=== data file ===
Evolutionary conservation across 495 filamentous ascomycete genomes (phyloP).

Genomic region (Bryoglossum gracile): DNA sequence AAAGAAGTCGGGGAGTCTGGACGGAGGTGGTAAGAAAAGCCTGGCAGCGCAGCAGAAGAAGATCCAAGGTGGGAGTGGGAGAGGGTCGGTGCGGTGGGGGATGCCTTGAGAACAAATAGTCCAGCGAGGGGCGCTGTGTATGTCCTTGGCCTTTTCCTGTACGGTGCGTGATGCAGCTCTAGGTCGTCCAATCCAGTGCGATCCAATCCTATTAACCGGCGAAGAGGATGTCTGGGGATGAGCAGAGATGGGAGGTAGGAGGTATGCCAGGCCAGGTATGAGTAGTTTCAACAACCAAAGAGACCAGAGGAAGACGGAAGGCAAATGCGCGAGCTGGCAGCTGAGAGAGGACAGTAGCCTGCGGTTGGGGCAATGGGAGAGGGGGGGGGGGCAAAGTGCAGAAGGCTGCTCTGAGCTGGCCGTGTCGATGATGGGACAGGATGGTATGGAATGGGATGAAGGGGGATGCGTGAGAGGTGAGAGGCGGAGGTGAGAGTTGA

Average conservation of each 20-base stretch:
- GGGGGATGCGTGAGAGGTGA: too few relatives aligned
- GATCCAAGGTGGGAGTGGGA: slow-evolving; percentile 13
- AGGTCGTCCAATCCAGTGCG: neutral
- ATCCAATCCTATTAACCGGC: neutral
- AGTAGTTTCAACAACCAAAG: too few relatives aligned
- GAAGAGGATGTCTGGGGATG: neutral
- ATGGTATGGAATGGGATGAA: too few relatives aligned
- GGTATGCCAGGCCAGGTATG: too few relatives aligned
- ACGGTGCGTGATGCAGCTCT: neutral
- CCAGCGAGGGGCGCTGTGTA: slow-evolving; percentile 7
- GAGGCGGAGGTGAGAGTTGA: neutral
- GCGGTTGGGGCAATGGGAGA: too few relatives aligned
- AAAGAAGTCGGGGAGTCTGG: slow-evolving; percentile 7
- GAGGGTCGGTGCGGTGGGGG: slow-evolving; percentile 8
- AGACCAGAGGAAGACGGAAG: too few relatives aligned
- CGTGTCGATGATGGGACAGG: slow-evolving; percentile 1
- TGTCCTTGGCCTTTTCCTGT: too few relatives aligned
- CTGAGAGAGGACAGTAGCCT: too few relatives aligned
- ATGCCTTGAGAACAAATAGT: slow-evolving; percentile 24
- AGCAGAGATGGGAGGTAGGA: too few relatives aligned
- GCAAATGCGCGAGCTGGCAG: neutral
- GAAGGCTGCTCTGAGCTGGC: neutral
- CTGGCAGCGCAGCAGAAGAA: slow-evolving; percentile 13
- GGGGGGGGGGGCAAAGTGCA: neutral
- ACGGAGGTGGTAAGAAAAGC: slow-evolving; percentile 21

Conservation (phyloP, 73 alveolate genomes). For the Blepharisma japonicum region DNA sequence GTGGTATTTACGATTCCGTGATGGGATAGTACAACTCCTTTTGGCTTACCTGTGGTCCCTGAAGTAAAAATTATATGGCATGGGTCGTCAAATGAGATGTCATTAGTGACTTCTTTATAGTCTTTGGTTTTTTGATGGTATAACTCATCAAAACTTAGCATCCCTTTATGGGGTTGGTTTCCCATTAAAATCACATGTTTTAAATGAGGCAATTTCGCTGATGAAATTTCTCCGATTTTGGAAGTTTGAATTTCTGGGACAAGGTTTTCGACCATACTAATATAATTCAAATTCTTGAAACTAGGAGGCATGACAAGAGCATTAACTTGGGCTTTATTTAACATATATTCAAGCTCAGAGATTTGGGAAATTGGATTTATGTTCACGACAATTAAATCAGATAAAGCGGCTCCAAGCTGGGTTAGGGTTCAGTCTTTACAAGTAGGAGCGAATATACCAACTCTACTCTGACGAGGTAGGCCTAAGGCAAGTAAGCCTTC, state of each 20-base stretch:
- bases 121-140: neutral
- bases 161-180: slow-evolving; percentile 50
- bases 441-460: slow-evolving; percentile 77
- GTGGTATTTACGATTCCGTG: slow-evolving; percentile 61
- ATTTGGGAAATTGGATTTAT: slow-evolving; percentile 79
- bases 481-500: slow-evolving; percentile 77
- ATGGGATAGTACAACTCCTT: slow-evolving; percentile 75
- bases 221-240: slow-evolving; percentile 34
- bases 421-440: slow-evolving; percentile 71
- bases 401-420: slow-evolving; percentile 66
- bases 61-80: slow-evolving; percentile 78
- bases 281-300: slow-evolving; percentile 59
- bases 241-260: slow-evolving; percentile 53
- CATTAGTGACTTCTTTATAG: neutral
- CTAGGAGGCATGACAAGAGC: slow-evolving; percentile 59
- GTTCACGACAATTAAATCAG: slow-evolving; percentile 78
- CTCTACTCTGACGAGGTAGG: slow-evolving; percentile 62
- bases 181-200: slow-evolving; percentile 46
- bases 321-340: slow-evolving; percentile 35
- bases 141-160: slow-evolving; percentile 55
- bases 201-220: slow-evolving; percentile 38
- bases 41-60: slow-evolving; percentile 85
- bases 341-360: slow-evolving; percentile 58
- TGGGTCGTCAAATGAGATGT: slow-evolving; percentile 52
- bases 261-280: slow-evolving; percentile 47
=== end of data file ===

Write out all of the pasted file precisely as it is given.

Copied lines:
Evolutionary conservation across 495 filamentous ascomycete genomes (phyloP).

Genomic region (Bryoglossum gracile): DNA sequence AAAGAAGTCGGGGAGTCTGGACGGAGGTGGTAAGAAAAGCCTGGCAGCGCAGCAGAAGAAGATCCAAGGTGGGAGTGGGAGAGGGTCGGTGCGGTGGGGGATGCCTTGAGAACAAATAGTCCAGCGAGGGGCGCTGTGTATGTCCTTGGCCTTTTCCTGTACGGTGCGTGATGCAGCTCTAGGTCGTCCAATCCAGTGCGATCCAATCCTATTAACCGGCGAAGAGGATGTCTGGGGATGAGCAGAGATGGGAGGTAGGAGGTATGCCAGGCCAGGTATGAGTAGTTTCAACAACCAAAGAGACCAGAGGAAGACGGAAGGCAAATGCGCGAGCTGGCAGCTGAGAGAGGACAGTAGCCTGCGGTTGGGGCAATGGGAGAGGGGGGGGGGGCAAAGTGCAGAAGGCTGCTCTGAGCTGGCCGTGTCGATGATGGGACAGGATGGTATGGAATGGGATGAAGGGGGATGCGTGAGAGGTGAGAGGCGGAGGTGAGAGTTGA

Average conservation of each 20-base stretch:
- GGGGGATGCGTGAGAGGTGA: too few relatives aligned
- GATCCAAGGTGGGAGTGGGA: slow-evolving; percentile 13
- AGGTCGTCCAATCCAGTGCG: neutral
- ATCCAATCCTATTAACCGGC: neutral
- AGTAGTTTCAACAACCAAAG: too few relatives aligned
- GAAGAGGATGTCTGGGGATG: neutral
- ATGGTATGGAATGGGATGAA: too few relatives aligned
- GGTATGCCAGGCCAGGTATG: too few relatives aligned
- ACGGTGCGTGATGCAGCTCT: neutral
- CCAGCGAGGGGCGCTGTGTA: slow-evolving; percentile 7
- GAGGCGGAGGTGAGAGTTGA: neutral
- GCGGTTGGGGCAATGGGAGA: too few relatives aligned
- AAAGAAGTCGGGGAGTCTGG: slow-evolving; percentile 7
- GAGGGTCGGTGCGGTGGGGG: slow-evolving; percentile 8
- AGACCAGAGGAAGACGGAAG: too few relatives aligned
- CGTGTCGATGATGGGACAGG: slow-evolving; percentile 1
- TGTCCTTGGCCTTTTCCTGT: too few relatives aligned
- CTGAGAGAGGACAGTAGCCT: too few relatives aligned
- ATGCCTTGAGAACAAATAGT: slow-evolving; percentile 24
- AGCAGAGATGGGAGGTAGGA: too few relatives aligned
- GCAAATGCGCGAGCTGGCAG: neutral
- GAAGGCTGCTCTGAGCTGGC: neutral
- CTGGCAGCGCAGCAGAAGAA: slow-evolving; percentile 13
- GGGGGGGGGGGCAAAGTGCA: neutral
- ACGGAGGTGGTAAGAAAAGC: slow-evolving; percentile 21

Conservation (phyloP, 73 alveolate genomes). For the Blepharisma japonicum region DNA sequence GTGGTATTTACGATTCCGTGATGGGATAGTACAACTCCTTTTGGCTTACCTGTGGTCCCTGAAGTAAAAATTATATGGCATGGGTCGTCAAATGAGATGTCATTAGTGACTTCTTTATAGTCTTTGGTTTTTTGATGGTATAACTCATCAAAACTTAGCATCCCTTTATGGGGTTGGTTTCCCATTAAAATCACATGTTTTAAATGAGGCAATTTCGCTGATGAAATTTCTCCGATTTTGGAAGTTTGAATTTCTGGGACAAGGTTTTCGACCATACTAATATAATTCAAATTCTTGAAACTAGGAGGCATGACAAGAGCATTAACTTGGGCTTTATTTAACATATATTCAAGCTCAGAGATTTGGGAAATTGGATTTATGTTCACGACAATTAAATCAGATAAAGCGGCTCCAAGCTGGGTTAGGGTTCAGTCTTTACAAGTAGGAGCGAATATACCAACTCTACTCTGACGAGGTAGGCCTAAGGCAAGTAAGCCTTC, state of each 20-base stretch:
- bases 121-140: neutral
- bases 161-180: slow-evolving; percentile 50
- bases 441-460: slow-evolving; percentile 77
- GTGGTATTTACGATTCCGTG: slow-evolving; percentile 61
- ATTTGGGAAATTGGATTTAT: slow-evolving; percentile 79
- bases 481-500: slow-evolving; percentile 77
- ATGGGATAGTACAACTCCTT: slow-evolving; percentile 75
- bases 221-240: slow-evolving; percentile 34
- bases 421-440: slow-evolving; percentile 71
- bases 401-420: slow-evolving; percentile 66
- bases 61-80: slow-evolving; percentile 78
- bases 281-300: slow-evolving; percentile 59
- bases 241-260: slow-evolving; percentile 53
- CATTAGTGACTTCTTTATAG: neutral
- CTAGGAGGCATGACAAGAGC: slow-evolving; percentile 59
- GTTCACGACAATTAAATCAG: slow-evolving; percentile 78
- CTCTACTCTGACGAGGTAGG: slow-evolving; percentile 62
- bases 181-200: slow-evolving; percentile 46
- bases 321-340: slow-evolving; percentile 35
- bases 141-160: slow-evolving; percentile 55
- bases 201-220: slow-evolving; percentile 38
- bases 41-60: slow-evolving; percentile 85
- bases 341-360: slow-evolving; percentile 58
- TGGGTCGTCAAATGAGATGT: slow-evolving; percentile 52
- bases 261-280: slow-evolving; percentile 47